Adding small wind turbine to existing solar

miah1320miah1320 Registered Users Posts: 1
I have a 100w panel going to a 30amp pwm solar controller and 35ah 12v battery I use mostly to run a modem/router that pulls 15w 24/7...I got a very small 2amp max 12v wind turbine to keep a lil charge at night...the seller claims it can be hooked up through the controller with no need for a load dump...could I hook it inline with the panel if so would it be as simple as getting a y connector and hooking it to the panel?...heres a link to the turbine

Look at this on eBay http://www.ebay.com/itm/142363334811

Comments

  • BB.BB. admin Super Moderators, Administrators Posts: 29,629 admin
    It is a small turbine and with so many blades will probably not over speed in high winds if "unloaded" (put through a series charge controller).

    You could have an issue with the solar panel and PWM controller maximum input voltage ratings--It depends on how high of voltage the little wind turbine generates when unloaded... In high winds, it is possible that it could generate 48 volts or more--That could be enough to ruin your paralleled solar panel and/or the PWM controller.

    In practice, most small wind turbines produce almost no useful energy. And therefore may not cause you any problems with the array+controller.

    One alternative would be to connect the wind turbine (through a blocking diode) directly to the battery. And install a switch to turn off the turbine (or install between turbine and blocking diode, short out the turbine) and simply turn off when high winds (stormy weather) is forecast.

    Realistically--Your 35 AH battery and solar panel are too small to "reliably" support a 15 Watt draw 24x7. A quick set of math would suggest:

    Battery sizing:
    • 15 watts / 12 volts = 1.25 Amp draw
    • 1.25 amps * 24 hours per day = 30 AH per day
    • 30 AH per day * 2 days stored power (no sun) * 1/0.50 max discharge (for longer battery life) = 120 AH battery minimum
    Solar Array sizing (based on battery bank AH capacity and 13% rate of charge for daytime+nighttime energy usage):
    • 120 AH battery * 14.5 volts charging * 0.13 rate of charge = 226 Watts charging
    • 226 Watts charging * 1/0.77 panel+controller derating = 294 Watt array "cost effective" maximum
    And then there is based on the amount of sun based on where you live... Say fixed array tilted for Winter (worst case sun) production:
    http://www.solarelectricityhandbook.com/solar-irradiance.html

    Des Moines
    Average Solar Insolation figures

    Measured in kWh/m2/day onto a solar panel set at a 33° angle from vertical:
    (Optimal winter settings)
    Jan Feb Mar Apr May Jun
    3.46
     
    3.65
     
    4.16
     
    4.20
     
    4.29
     
    4.48
     
    Jul Aug Sep Oct Nov Dec
    4.59
     
    4.62
     
    4.78
     
    4.35
     
    3.37
     
    3.17
     
    So, 15 watts 24 hours per day for Des Moines Iowa:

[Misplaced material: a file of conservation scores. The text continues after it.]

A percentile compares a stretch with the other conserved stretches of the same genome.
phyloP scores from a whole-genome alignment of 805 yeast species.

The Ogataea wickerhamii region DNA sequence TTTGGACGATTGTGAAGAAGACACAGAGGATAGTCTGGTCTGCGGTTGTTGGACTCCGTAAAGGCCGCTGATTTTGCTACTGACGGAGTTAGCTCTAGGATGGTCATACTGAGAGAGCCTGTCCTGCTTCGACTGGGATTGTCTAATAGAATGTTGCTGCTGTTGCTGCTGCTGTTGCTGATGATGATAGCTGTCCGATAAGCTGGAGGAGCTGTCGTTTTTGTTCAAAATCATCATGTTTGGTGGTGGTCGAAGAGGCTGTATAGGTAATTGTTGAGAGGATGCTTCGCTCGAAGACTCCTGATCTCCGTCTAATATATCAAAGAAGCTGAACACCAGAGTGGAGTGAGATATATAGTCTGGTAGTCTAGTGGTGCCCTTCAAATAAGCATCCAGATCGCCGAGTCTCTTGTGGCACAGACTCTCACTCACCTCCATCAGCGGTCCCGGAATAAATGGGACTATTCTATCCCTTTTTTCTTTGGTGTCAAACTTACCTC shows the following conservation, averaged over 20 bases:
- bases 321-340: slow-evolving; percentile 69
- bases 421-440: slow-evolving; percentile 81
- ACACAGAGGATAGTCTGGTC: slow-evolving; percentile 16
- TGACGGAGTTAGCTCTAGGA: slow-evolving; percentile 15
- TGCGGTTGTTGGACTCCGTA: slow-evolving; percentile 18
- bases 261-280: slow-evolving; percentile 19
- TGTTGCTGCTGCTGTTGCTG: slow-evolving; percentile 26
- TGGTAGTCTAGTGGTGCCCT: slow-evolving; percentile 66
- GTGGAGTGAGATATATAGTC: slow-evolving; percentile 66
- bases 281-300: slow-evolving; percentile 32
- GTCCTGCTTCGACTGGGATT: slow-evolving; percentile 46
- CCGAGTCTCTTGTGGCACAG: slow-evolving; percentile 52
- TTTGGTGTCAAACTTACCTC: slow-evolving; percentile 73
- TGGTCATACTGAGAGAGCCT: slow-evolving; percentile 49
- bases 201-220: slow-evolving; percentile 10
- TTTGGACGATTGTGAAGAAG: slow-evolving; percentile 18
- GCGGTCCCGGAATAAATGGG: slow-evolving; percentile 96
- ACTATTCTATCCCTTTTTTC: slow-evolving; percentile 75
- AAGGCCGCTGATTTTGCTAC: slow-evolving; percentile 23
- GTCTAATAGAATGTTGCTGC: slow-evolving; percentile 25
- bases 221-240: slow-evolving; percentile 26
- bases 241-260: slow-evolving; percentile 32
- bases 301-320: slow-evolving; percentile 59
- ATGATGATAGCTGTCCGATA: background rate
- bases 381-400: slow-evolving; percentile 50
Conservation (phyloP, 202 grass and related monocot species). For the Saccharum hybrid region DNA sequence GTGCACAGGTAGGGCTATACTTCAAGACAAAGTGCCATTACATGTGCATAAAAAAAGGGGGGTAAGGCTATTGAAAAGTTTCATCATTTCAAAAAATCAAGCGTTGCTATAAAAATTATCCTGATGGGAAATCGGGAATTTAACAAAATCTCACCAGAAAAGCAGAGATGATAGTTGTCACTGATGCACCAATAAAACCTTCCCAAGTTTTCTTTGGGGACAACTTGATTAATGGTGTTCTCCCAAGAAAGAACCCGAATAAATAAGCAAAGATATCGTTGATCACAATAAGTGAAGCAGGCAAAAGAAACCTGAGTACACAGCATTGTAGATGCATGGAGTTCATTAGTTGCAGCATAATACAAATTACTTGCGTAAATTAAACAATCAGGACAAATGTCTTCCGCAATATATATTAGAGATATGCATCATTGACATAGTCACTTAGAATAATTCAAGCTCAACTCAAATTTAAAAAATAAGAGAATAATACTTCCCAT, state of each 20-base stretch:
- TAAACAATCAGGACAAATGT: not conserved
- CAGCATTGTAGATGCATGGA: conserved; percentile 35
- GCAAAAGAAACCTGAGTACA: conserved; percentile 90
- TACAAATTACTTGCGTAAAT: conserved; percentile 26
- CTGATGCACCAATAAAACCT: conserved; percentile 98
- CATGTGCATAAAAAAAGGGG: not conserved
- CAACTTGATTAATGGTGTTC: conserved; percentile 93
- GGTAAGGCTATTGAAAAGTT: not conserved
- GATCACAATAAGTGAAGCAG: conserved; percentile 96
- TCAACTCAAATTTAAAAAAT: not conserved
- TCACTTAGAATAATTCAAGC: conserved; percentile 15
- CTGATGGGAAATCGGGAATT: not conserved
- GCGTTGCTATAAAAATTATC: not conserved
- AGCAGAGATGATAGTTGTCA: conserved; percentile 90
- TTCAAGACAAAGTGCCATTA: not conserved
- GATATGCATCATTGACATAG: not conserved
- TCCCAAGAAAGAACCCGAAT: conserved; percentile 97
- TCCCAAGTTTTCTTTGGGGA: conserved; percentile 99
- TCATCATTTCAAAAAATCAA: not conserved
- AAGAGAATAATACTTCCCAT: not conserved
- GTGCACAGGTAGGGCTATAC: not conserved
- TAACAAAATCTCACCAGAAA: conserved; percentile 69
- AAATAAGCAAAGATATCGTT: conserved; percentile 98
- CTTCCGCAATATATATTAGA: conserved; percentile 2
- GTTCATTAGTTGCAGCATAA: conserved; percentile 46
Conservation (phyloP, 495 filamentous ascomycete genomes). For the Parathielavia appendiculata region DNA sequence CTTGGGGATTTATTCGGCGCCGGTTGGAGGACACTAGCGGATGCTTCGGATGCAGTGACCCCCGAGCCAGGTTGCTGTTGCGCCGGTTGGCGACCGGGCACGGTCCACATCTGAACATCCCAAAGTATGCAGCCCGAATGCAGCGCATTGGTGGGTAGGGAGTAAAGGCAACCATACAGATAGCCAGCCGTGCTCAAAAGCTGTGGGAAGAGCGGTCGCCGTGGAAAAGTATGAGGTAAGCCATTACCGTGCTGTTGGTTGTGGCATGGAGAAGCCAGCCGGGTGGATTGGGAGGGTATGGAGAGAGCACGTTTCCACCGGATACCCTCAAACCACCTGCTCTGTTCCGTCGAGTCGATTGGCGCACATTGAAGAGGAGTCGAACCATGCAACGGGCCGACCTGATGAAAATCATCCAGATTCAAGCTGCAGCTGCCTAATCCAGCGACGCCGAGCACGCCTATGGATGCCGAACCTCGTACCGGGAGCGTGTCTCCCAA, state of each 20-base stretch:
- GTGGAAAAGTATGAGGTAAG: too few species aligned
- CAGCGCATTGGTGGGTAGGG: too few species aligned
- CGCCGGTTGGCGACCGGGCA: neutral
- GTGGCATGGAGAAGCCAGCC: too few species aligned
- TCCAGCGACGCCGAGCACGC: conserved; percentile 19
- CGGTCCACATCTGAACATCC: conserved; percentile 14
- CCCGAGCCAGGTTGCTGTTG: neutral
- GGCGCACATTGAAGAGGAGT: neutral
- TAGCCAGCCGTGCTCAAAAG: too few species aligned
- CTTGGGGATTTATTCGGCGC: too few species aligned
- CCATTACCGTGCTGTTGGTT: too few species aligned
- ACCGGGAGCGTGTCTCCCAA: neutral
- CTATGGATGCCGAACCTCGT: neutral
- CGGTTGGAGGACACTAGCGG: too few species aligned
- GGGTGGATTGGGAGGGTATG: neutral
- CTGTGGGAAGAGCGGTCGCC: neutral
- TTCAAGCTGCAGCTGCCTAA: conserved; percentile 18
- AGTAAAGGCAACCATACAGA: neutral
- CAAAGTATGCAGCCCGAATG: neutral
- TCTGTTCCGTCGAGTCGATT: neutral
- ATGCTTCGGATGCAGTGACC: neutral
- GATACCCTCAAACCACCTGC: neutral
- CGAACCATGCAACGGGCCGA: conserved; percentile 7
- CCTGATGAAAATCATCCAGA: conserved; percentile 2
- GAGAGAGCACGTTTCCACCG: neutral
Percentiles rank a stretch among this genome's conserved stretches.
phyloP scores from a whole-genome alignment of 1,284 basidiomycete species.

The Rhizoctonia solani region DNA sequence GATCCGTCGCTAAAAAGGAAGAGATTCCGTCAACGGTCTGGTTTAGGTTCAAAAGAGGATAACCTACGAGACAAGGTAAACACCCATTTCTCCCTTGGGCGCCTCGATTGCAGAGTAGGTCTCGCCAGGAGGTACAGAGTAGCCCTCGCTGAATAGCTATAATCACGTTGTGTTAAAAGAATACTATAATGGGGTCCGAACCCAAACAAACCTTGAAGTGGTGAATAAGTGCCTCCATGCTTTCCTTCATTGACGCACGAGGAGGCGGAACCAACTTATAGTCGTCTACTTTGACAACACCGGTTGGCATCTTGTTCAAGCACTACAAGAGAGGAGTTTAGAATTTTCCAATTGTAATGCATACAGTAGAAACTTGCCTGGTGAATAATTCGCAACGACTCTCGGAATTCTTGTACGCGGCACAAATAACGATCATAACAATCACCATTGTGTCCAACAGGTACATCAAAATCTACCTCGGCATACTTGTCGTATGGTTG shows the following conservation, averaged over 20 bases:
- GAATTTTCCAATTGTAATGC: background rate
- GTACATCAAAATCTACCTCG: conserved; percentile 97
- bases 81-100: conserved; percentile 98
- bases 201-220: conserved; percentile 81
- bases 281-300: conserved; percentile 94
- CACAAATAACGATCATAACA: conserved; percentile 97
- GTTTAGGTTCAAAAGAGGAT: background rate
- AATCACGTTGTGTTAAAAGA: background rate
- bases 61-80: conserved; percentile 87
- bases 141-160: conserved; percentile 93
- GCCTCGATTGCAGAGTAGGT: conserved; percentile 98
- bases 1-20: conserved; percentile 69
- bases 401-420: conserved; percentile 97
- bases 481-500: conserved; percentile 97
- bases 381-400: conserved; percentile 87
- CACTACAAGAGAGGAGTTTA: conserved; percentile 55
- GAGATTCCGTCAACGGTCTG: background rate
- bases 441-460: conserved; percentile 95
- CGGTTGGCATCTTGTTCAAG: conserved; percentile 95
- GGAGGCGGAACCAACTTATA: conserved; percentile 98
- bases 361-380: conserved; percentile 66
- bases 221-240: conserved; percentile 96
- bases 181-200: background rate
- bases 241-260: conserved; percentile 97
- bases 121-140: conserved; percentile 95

• 15 watts * 24 hours per day * 1/0.80 flooded cell battery eff * 1/0.77 panel+controller derating * 1/3.17 hours of sun Dec avg * 1/0.66 full time energy usage fudge factor = 279 Watt array "minimum" (with fudge factor for days with poor sun)
    So--Forgetting wind at the moment--I would be suggesting somewhere around a 294 Watt solar array for this system. If this is a full time load in a remote location (i.e., wireless repeater on a hill top). minimum with a 120 AH @ 12 volt minimum battery bank (deep cycle type).

    You might look at a pair of "golf cart" batteries (6 volt @ ~200 AH) wired in series (12 volts @ ~200 AH)... They are relatively cheap (~$100 or less each) and rugged. You just need to monitor water levels once a month and check state of charge with a hydrometer... And you could support a larger solar array:
    • 200 AH * 14.5 volts charging * 0.13 charging * 1/0.77 panel+controller derating = 490 Watt cost effective maximum array
    This would give you 3+ days of "no sun"--And carry you through most bad weather events without service (shutting down to prevent battery damage from over discharging, or running a genset to recharge the batteries during stormy weather).

    Anyway--Just some ideas. If you have the ability to run a trench and 120 VAC to the location--It might be a better idea.

    For the wind turbine, generally suggest 60 feet in the air and 20 feet above any nearby trees and buildings. May not be worht putting a 2 amp wind turbine on such a tower. Also, is the turbine weather proof (water, ice) and do you have lightning in the area (30-60 foot tower on hill==lightning magnet).

    If the installation is on a hill in lightning area--Lightning rods, grounding, and surge suppressors are probably highly desirable too (whether wind, solar, or AC powered).

    -Bill
    Near San Francisco California: 3.5kWatt Grid Tied Solar power system+small backup genset
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